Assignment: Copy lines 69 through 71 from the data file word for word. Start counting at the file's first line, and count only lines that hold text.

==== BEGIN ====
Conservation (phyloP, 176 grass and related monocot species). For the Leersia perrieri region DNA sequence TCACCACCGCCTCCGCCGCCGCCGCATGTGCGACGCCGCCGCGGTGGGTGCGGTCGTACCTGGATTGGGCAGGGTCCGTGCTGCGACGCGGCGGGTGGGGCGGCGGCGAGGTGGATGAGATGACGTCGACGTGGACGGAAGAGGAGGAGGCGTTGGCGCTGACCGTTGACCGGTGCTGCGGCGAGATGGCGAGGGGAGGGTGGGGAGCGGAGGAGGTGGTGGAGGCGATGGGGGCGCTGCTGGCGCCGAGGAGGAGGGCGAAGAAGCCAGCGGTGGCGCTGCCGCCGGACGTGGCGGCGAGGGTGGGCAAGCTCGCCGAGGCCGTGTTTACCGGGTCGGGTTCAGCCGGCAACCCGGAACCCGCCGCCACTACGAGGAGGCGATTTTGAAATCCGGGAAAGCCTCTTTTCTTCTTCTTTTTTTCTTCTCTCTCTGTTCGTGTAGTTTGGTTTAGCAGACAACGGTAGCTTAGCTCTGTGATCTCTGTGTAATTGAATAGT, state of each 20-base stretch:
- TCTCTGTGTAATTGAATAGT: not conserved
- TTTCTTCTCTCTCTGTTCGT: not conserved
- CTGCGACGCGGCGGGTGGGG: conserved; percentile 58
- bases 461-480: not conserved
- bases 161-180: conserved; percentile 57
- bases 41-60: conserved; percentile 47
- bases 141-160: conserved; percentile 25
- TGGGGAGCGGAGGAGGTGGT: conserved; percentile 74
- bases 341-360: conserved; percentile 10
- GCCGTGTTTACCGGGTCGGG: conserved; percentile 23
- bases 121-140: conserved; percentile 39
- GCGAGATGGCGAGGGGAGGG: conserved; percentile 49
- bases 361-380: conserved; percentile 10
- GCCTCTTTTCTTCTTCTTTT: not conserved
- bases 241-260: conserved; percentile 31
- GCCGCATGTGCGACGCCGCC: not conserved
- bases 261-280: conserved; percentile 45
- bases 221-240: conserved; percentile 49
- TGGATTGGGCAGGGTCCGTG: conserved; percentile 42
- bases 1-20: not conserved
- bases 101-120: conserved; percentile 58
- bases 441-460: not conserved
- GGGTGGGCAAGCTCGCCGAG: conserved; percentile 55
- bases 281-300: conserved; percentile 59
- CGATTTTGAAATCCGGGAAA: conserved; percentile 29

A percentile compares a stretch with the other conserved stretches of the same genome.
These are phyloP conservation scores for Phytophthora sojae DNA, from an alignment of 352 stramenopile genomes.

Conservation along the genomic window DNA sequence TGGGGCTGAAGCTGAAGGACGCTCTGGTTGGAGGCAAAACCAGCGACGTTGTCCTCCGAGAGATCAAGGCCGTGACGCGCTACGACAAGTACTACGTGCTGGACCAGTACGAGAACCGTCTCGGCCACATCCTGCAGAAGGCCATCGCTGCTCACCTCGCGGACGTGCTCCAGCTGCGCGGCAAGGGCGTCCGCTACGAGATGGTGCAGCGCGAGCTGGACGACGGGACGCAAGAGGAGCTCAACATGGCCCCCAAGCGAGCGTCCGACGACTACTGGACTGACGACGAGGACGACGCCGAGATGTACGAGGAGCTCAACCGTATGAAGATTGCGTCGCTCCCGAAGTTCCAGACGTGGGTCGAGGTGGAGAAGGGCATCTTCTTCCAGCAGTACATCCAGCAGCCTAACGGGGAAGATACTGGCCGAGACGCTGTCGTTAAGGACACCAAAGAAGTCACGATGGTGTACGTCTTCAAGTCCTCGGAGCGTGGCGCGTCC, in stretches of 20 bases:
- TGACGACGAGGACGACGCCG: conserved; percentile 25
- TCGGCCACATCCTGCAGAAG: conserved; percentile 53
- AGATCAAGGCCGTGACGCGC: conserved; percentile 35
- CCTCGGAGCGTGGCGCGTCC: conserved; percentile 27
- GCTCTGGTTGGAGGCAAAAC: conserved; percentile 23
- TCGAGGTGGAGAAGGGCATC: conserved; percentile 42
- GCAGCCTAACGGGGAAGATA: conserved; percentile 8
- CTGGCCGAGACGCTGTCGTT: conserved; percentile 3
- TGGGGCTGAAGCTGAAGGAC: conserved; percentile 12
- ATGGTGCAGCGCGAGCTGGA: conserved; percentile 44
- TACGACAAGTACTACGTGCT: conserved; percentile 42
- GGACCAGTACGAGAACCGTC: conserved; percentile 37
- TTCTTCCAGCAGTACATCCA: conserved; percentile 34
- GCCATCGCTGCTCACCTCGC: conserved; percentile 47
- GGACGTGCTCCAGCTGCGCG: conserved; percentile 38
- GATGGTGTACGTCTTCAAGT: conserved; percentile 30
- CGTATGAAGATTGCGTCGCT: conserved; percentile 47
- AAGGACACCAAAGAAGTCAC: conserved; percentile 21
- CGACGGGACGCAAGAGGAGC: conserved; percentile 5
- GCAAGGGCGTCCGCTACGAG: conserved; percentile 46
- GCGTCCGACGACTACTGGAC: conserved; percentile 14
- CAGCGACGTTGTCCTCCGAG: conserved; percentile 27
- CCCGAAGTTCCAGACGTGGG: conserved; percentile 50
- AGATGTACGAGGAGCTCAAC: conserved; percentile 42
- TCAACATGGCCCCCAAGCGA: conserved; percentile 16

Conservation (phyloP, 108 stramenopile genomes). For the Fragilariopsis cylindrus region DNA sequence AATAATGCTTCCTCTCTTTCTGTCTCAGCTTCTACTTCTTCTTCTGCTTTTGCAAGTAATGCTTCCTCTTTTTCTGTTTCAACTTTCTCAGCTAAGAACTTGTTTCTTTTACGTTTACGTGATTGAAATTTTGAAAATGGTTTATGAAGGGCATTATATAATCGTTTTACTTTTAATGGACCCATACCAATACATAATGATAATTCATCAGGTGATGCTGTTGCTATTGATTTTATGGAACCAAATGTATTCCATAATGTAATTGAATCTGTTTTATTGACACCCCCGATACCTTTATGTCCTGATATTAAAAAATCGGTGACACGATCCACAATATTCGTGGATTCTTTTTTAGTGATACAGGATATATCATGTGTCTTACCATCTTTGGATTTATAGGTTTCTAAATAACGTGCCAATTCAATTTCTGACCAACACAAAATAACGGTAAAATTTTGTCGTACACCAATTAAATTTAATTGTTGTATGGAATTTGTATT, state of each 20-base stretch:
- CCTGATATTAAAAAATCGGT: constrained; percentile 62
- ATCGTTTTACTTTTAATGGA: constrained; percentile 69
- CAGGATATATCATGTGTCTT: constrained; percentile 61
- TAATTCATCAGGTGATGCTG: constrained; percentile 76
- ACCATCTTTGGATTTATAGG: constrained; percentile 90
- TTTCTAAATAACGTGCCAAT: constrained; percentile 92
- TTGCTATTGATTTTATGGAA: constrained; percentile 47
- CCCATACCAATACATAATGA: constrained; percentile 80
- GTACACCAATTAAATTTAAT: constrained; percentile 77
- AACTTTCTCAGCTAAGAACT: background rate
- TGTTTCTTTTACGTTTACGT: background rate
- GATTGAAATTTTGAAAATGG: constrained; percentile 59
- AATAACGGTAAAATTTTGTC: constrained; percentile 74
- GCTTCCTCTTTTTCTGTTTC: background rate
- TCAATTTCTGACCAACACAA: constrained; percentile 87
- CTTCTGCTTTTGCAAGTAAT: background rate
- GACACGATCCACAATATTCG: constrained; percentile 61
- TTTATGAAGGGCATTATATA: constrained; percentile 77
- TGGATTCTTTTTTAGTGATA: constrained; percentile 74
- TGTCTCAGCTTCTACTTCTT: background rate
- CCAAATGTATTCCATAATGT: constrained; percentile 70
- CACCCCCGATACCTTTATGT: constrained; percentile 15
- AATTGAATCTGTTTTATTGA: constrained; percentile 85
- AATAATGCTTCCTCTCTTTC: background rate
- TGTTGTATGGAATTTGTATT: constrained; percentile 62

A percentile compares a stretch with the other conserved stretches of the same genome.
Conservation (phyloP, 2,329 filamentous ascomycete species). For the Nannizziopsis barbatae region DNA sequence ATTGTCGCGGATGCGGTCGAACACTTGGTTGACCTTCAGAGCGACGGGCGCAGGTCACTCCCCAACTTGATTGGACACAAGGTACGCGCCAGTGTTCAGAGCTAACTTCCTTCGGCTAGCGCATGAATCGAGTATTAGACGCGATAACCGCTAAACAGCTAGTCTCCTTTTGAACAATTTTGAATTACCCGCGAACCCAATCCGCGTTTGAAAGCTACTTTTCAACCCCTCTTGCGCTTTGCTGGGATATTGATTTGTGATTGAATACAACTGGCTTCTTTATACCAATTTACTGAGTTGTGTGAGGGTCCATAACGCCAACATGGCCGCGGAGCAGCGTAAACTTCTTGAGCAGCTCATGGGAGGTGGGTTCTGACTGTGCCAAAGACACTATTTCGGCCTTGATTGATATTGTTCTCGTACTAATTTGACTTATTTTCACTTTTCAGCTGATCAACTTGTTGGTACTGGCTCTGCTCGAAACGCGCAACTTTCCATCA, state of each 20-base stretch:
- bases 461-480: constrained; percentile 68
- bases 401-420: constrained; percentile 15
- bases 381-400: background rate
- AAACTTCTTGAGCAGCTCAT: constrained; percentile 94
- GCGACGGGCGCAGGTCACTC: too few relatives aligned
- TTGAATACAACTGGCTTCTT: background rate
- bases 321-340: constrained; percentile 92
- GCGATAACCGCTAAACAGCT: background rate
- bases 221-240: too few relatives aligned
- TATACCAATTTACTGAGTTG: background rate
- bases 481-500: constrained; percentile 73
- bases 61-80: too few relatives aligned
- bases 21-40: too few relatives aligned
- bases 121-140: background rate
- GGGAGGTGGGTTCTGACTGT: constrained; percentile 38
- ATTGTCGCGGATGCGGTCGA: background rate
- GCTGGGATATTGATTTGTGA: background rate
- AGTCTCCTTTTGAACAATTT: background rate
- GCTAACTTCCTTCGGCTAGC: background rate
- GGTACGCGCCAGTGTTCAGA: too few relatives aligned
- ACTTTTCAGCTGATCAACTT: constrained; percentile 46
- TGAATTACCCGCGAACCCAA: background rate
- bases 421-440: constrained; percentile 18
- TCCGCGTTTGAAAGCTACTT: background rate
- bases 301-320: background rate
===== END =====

- GCTTCCTCTTTTTCTGTTTC: background rate
- TCAATTTCTGACCAACACAA: constrained; percentile 87
- CTTCTGCTTTTGCAAGTAAT: background rate